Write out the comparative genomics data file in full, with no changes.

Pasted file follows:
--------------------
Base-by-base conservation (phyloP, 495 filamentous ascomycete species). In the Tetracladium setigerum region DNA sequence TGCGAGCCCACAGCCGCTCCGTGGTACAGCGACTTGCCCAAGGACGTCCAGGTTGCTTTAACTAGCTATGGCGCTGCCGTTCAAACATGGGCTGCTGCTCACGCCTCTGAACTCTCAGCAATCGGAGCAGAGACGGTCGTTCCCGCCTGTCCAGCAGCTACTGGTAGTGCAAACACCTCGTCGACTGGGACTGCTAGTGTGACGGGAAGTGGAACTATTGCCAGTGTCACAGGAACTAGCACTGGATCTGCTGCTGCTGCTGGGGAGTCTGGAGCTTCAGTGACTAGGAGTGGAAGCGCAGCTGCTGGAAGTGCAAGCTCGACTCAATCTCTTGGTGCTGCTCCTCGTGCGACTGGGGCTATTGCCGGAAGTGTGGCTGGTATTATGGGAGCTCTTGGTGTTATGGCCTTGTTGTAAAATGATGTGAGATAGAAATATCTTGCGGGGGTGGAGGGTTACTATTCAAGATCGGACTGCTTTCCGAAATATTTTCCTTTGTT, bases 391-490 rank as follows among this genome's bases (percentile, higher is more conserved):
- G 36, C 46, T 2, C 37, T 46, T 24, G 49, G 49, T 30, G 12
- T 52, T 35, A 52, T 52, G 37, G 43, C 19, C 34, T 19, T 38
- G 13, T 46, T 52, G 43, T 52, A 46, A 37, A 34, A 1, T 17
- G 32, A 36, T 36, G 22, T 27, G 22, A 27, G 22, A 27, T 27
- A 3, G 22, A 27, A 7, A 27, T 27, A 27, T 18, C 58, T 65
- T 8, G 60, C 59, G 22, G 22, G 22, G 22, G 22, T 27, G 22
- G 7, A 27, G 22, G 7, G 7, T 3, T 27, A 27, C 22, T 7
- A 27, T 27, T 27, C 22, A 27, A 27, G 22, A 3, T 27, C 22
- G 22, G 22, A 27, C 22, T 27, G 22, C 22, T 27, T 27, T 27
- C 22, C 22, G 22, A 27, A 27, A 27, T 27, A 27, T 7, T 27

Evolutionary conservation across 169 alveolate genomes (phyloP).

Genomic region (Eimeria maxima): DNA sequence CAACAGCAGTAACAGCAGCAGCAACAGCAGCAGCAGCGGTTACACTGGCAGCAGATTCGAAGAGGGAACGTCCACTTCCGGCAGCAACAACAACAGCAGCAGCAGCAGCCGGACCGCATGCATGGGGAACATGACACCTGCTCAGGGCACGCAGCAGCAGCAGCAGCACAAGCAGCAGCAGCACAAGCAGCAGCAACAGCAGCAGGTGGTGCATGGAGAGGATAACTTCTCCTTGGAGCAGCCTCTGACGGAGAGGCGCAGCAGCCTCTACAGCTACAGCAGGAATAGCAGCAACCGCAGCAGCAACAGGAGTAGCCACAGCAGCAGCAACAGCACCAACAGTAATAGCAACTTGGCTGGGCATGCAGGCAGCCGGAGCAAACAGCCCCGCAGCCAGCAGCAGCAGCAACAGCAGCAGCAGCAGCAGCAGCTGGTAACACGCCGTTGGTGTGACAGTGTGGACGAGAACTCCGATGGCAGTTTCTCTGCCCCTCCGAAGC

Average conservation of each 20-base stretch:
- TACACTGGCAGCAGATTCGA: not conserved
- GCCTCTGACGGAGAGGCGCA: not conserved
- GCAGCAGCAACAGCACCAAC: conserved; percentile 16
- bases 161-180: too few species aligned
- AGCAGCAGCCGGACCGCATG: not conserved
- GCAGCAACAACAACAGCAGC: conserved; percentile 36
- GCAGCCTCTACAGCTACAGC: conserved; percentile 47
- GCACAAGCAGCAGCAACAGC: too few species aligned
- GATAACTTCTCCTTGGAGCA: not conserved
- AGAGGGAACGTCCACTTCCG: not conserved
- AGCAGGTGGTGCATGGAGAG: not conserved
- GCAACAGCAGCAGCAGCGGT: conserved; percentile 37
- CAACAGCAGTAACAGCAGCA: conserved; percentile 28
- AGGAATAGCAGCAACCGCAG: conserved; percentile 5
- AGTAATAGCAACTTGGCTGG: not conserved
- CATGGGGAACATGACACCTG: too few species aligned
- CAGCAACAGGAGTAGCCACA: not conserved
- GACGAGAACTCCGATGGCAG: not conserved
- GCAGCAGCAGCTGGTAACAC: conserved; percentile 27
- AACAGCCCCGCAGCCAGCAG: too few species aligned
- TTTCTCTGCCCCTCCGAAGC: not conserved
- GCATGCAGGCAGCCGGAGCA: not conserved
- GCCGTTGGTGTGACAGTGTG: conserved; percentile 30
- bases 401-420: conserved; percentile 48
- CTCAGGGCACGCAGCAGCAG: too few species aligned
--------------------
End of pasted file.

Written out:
Base-by-base conservation (phyloP, 495 filamentous ascomycete species). In the Tetracladium setigerum region DNA sequence TGCGAGCCCACAGCCGCTCCGTGGTACAGCGACTTGCCCAAGGACGTCCAGGTTGCTTTAACTAGCTATGGCGCTGCCGTTCAAACATGGGCTGCTGCTCACGCCTCTGAACTCTCAGCAATCGGAGCAGAGACGGTCGTTCCCGCCTGTCCAGCAGCTACTGGTAGTGCAAACACCTCGTCGACTGGGACTGCTAGTGTGACGGGAAGTGGAACTATTGCCAGTGTCACAGGAACTAGCACTGGATCTGCTGCTGCTGCTGGGGAGTCTGGAGCTTCAGTGACTAGGAGTGGAAGCGCAGCTGCTGGAAGTGCAAGCTCGACTCAATCTCTTGGTGCTGCTCCTCGTGCGACTGGGGCTATTGCCGGAAGTGTGGCTGGTATTATGGGAGCTCTTGGTGTTATGGCCTTGTTGTAAAATGATGTGAGATAGAAATATCTTGCGGGGGTGGAGGGTTACTATTCAAGATCGGACTGCTTTCCGAAATATTTTCCTTTGTT, bases 391-490 rank as follows among this genome's bases (percentile, higher is more conserved):
- G 36, C 46, T 2, C 37, T 46, T 24, G 49, G 49, T 30, G 12
- T 52, T 35, A 52, T 52, G 37, G 43, C 19, C 34, T 19, T 38
- G 13, T 46, T 52, G 43, T 52, A 46, A 37, A 34, A 1, T 17
- G 32, A 36, T 36, G 22, T 27, G 22, A 27, G 22, A 27, T 27
- A 3, G 22, A 27, A 7, A 27, T 27, A 27, T 18, C 58, T 65
- T 8, G 60, C 59, G 22, G 22, G 22, G 22, G 22, T 27, G 22
- G 7, A 27, G 22, G 7, G 7, T 3, T 27, A 27, C 22, T 7
- A 27, T 27, T 27, C 22, A 27, A 27, G 22, A 3, T 27, C 22
- G 22, G 22, A 27, C 22, T 27, G 22, C 22, T 27, T 27, T 27
- C 22, C 22, G 22, A 27, A 27, A 27, T 27, A 27, T 7, T 27

Evolutionary conservation across 169 alveolate genomes (phyloP).

Genomic region (Eimeria maxima): DNA sequence CAACAGCAGTAACAGCAGCAGCAACAGCAGCAGCAGCGGTTACACTGGCAGCAGATTCGAAGAGGGAACGTCCACTTCCGGCAGCAACAACAACAGCAGCAGCAGCAGCCGGACCGCATGCATGGGGAACATGACACCTGCTCAGGGCACGCAGCAGCAGCAGCAGCACAAGCAGCAGCAGCACAAGCAGCAGCAACAGCAGCAGGTGGTGCATGGAGAGGATAACTTCTCCTTGGAGCAGCCTCTGACGGAGAGGCGCAGCAGCCTCTACAGCTACAGCAGGAATAGCAGCAACCGCAGCAGCAACAGGAGTAGCCACAGCAGCAGCAACAGCACCAACAGTAATAGCAACTTGGCTGGGCATGCAGGCAGCCGGAGCAAACAGCCCCGCAGCCAGCAGCAGCAGCAACAGCAGCAGCAGCAGCAGCAGCTGGTAACACGCCGTTGGTGTGACAGTGTGGACGAGAACTCCGATGGCAGTTTCTCTGCCCCTCCGAAGC

Average conservation of each 20-base stretch:
- TACACTGGCAGCAGATTCGA: not conserved
- GCCTCTGACGGAGAGGCGCA: not conserved
- GCAGCAGCAACAGCACCAAC: conserved; percentile 16
- bases 161-180: too few species aligned
- AGCAGCAGCCGGACCGCATG: not conserved
- GCAGCAACAACAACAGCAGC: conserved; percentile 36
- GCAGCCTCTACAGCTACAGC: conserved; percentile 47
- GCACAAGCAGCAGCAACAGC: too few species aligned
- GATAACTTCTCCTTGGAGCA: not conserved
- AGAGGGAACGTCCACTTCCG: not conserved
- AGCAGGTGGTGCATGGAGAG: not conserved
- GCAACAGCAGCAGCAGCGGT: conserved; percentile 37
- CAACAGCAGTAACAGCAGCA: conserved; percentile 28
- AGGAATAGCAGCAACCGCAG: conserved; percentile 5
- AGTAATAGCAACTTGGCTGG: not conserved
- CATGGGGAACATGACACCTG: too few species aligned
- CAGCAACAGGAGTAGCCACA: not conserved
- GACGAGAACTCCGATGGCAG: not conserved
- GCAGCAGCAGCTGGTAACAC: conserved; percentile 27
- AACAGCCCCGCAGCCAGCAG: too few species aligned
- TTTCTCTGCCCCTCCGAAGC: not conserved
- GCATGCAGGCAGCCGGAGCA: not conserved
- GCCGTTGGTGTGACAGTGTG: conserved; percentile 30
- bases 401-420: conserved; percentile 48
- CTCAGGGCACGCAGCAGCAG: too few species aligned